Today marks the beginning of Week 2 of Institute. In other words, we’re 20% done with Institute, and if you include Induction, 1/3 of the way with our summer TFA training! That’s great!
This week was really long. But it was good, at the same time. I learned SO much about lesson planning, classroom management, and investing my students. “Investing” is one of those TFA words that I now find myself using more often than I’d care to admit. In that vein, it’s hard for me to be completely invested in my class this summer (that’s probably because I haven’t met them — I’m sure meeting them will change everything). I’m teaching the same group of entering 8th graders with one other math teacher and 2 English teachers, and we share a classroom and all of the decisions for that classroom. It’s been like the ultimate group project, and the stakes are high. We’ve all ended up compromising our own very specific ideas for our future classrooms, and some of it has been hard for me, because we’re doing things differently than I would do them myself. So it’s easy to say to myself, “Well, when I have my own class, I’ll do this…”. But I know I need to be grateful to have the support and collaboration of my co-teachers, and take advantage of that while I can. Plus they’re amazing people.
One thing I did notice about this last week is that when you have as rigid of a structure as TFA enforces during the week, you don’t have time to think or feel a whole lot. But when that structure goes away, as it does on the weekends, all of those thoughts and feelings that you haven’t let yourself think and feel all week hit you very hard.
I had thought I was holding up so well all week — it was really hard to get up at 4:15 every morning, but I didn’t feel too tired for the rest of the day most days. I even managed to go to the gym. But yesterday morning was a different story. It was like my exhaustion finally caught up with me, and it took me two hours to drag myself out of bed, a full six hours (wow!) after I normally got up. And the emotions caught up too — they were mostly good, but all very extreme and it was a mood swing-y kind of day.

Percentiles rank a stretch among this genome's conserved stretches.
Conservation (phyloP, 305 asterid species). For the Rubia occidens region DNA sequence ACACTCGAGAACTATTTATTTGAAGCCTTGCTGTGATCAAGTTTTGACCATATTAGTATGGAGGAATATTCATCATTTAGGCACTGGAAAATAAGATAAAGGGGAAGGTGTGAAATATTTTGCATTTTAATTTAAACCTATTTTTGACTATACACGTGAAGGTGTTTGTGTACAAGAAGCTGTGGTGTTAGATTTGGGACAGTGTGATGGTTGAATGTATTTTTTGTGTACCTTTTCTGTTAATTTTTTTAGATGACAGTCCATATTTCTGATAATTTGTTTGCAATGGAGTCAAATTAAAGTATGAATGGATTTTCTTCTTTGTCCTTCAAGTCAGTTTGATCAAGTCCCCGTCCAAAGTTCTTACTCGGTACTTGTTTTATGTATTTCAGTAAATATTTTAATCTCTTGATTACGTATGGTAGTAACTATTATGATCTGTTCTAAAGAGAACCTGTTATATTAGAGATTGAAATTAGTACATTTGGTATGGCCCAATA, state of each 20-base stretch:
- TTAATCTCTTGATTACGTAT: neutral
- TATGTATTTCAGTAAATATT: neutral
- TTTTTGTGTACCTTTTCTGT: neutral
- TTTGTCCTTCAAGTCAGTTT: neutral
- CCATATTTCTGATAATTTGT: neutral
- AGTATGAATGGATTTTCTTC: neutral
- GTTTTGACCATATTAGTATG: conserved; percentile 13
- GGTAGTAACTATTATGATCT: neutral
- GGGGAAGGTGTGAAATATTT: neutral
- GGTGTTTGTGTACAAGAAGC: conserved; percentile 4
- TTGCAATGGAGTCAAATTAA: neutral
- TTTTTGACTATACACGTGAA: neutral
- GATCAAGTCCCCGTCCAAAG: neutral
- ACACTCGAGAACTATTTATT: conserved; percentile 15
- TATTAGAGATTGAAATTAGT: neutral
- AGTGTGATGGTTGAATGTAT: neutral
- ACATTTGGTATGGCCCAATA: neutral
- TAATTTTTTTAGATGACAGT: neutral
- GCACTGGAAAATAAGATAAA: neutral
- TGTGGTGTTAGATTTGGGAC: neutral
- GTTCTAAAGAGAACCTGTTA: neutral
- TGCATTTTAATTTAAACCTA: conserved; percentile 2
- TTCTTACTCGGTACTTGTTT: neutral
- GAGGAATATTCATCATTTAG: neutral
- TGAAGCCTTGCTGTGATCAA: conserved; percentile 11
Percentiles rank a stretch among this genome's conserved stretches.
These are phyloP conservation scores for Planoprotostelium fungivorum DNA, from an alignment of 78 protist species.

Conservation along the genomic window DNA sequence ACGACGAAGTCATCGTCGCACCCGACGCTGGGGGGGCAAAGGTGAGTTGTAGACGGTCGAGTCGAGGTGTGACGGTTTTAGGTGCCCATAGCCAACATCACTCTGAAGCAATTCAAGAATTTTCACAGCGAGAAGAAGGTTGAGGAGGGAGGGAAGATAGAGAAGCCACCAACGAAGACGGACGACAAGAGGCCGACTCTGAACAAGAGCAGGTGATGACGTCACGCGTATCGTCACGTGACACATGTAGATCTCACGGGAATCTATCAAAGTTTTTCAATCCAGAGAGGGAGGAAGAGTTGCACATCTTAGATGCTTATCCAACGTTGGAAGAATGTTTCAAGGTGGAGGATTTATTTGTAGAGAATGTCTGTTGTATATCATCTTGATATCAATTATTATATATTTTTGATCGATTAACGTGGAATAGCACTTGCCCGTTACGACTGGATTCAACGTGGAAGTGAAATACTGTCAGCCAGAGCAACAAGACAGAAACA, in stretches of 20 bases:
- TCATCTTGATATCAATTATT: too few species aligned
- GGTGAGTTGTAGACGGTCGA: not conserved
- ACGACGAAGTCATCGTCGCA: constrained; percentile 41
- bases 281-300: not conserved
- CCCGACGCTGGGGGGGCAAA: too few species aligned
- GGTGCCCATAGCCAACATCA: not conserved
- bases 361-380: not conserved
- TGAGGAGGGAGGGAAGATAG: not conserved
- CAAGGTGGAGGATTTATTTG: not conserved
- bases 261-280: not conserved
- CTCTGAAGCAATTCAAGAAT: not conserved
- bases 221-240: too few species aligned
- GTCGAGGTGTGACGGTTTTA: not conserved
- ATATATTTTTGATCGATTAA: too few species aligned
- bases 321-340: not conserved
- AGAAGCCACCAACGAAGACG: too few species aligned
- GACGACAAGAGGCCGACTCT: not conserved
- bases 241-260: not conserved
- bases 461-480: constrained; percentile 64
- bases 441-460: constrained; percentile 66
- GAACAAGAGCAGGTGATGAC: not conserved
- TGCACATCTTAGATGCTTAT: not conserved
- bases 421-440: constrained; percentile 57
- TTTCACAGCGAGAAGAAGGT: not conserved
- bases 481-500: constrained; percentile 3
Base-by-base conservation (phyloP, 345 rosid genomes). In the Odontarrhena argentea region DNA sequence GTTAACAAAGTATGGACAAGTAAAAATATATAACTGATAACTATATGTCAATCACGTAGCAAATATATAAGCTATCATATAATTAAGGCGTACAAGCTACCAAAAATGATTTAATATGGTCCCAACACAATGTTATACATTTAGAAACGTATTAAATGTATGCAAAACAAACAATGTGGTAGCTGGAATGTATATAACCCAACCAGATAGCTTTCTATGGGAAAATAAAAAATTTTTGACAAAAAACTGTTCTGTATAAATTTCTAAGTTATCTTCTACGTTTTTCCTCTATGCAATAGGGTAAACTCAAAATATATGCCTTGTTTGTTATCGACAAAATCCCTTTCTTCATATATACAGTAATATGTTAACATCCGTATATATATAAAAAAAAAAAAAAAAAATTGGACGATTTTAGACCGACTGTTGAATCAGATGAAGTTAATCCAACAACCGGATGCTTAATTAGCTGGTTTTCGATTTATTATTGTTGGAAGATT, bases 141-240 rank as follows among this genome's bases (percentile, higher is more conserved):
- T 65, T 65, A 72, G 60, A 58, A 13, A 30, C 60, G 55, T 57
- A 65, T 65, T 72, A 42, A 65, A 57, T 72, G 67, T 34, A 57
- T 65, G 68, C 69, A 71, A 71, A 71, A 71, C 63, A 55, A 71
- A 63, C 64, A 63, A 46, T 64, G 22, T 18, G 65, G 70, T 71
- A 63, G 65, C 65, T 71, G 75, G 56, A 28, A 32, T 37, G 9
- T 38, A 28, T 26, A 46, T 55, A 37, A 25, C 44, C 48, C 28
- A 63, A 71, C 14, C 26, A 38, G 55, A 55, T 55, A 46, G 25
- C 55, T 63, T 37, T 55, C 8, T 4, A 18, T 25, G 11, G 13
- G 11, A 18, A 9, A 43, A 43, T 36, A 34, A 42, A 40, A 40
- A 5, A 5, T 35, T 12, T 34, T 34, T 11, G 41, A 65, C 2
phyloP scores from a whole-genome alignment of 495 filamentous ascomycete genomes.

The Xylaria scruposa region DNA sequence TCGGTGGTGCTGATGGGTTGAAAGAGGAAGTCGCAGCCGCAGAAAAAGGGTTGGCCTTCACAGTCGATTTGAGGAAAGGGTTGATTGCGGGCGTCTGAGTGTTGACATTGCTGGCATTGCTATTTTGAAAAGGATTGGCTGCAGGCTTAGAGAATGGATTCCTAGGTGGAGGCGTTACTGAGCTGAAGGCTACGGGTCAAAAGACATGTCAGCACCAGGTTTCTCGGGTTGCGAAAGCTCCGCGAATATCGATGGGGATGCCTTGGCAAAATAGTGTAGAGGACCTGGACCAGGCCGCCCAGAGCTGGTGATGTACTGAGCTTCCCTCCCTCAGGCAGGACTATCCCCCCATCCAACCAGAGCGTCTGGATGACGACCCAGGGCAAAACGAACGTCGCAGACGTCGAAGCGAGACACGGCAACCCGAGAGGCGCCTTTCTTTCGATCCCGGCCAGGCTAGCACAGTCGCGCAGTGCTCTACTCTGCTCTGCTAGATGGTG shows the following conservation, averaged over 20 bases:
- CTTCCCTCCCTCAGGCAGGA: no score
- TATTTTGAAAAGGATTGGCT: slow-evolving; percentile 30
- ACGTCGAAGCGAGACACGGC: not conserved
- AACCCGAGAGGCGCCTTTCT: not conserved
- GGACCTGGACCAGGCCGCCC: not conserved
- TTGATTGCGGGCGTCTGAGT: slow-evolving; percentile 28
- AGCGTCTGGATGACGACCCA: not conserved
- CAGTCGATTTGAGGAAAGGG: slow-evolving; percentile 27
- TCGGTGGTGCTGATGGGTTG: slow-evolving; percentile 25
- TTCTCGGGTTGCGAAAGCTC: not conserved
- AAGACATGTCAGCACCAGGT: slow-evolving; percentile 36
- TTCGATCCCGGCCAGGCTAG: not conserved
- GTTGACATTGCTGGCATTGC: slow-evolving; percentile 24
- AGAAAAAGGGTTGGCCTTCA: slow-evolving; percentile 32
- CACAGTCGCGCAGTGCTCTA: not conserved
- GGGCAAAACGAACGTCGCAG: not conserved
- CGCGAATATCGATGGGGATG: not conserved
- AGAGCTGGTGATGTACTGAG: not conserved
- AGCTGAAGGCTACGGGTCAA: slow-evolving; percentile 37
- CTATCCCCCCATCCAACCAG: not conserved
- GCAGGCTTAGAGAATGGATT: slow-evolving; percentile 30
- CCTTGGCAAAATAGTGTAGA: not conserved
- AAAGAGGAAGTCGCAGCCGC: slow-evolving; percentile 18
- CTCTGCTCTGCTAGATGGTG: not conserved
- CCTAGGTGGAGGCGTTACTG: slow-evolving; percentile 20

Thankfully I got a lot done, and I’m starting to feel more comfortable with lesson planning! I need to practice and practice so that I get faster at them. That’s the main reason I haven’t gotten a lot of sleep so far: it takes me too long to plan lessons. But that’s normal, I guess, and that’s why they’re giving us all of these really strict deadlines: to force us to learn to lesson plan efficiently.
We had a nice little ceremony at my school on Friday, where we received our “Teacher Names”. It was pretty cool, actually, even though all our “Teacher Names” entailed was a lanyard and a plastic nametag with “Ms. S” written on it. We’ve all started calling each other by our last names, just to get used to it.
Today is church, calling my parents, rehearsing my lessons for this week, and hopefully meeting with my co-teachers about this week. There’s a lot we have to do before the students come tomorrow, and that makes me just a little bit nervous.
Speaking of nervous: the students come tomorrow!!! Eeep! All we’re doing is teaching rules and procedures and giving a diagnostic, so it shouldn’t be too bad, but I still have my moments of terror. I teach the last block of the day, and they happen to have lunch right smack dab in the middle of my block. So tomorrow I have to supervise their taking a test that they’ve already been working on for an hour, walk them through the school to the cafeteria, sit and eat lunch with them, walk them back, and make them finish said test after they’ve had lunch. That’s what I’m the most nervous about, and I’m prepared to do whatever I need to do (there might be bribery involved) to get them to walk to and from the cafeteria silently, because that’s when the rest of the school is watching them (and me).
Then on Tuesday I’m teaching Order of Operations. I have a very scripted lesson plan and I plan to rehearse it a lot today, but I still have this fear that I’ll be up there talking and somehow I won’t teach the kids anything. But I am grateful that you only ever have one first day of teaching, and every day has to be better than that because it’s not your first day. Even if things go badly and the kids misbehave, it’s still not your first day of teaching.
Overall, Institute has been a good experience so far. Though the sleep deprivation isn’t very fun, I’m spending all day each day learning and working with great people, and it’s all for the kids. I’m sure I’ll realize that even more when I actually meet them.
This was ridiculously inspirational to me. My principal showed it at the end of the day the other day, and it was a good reminder that we will get better at this whole teaching thing. We just have to practice. Everyone feels like they suck at lesson planning/teaching right now, and we’re not very good yet, but it’s important to remember that it’s normal not to be good at something right away. We’re all such overachievers that we forget that, and we forget that all of the other overachievers are feeling the same way.
Hopefully that I’ll remember that this week, and I’ll feel “happy of myself” when I do make progress!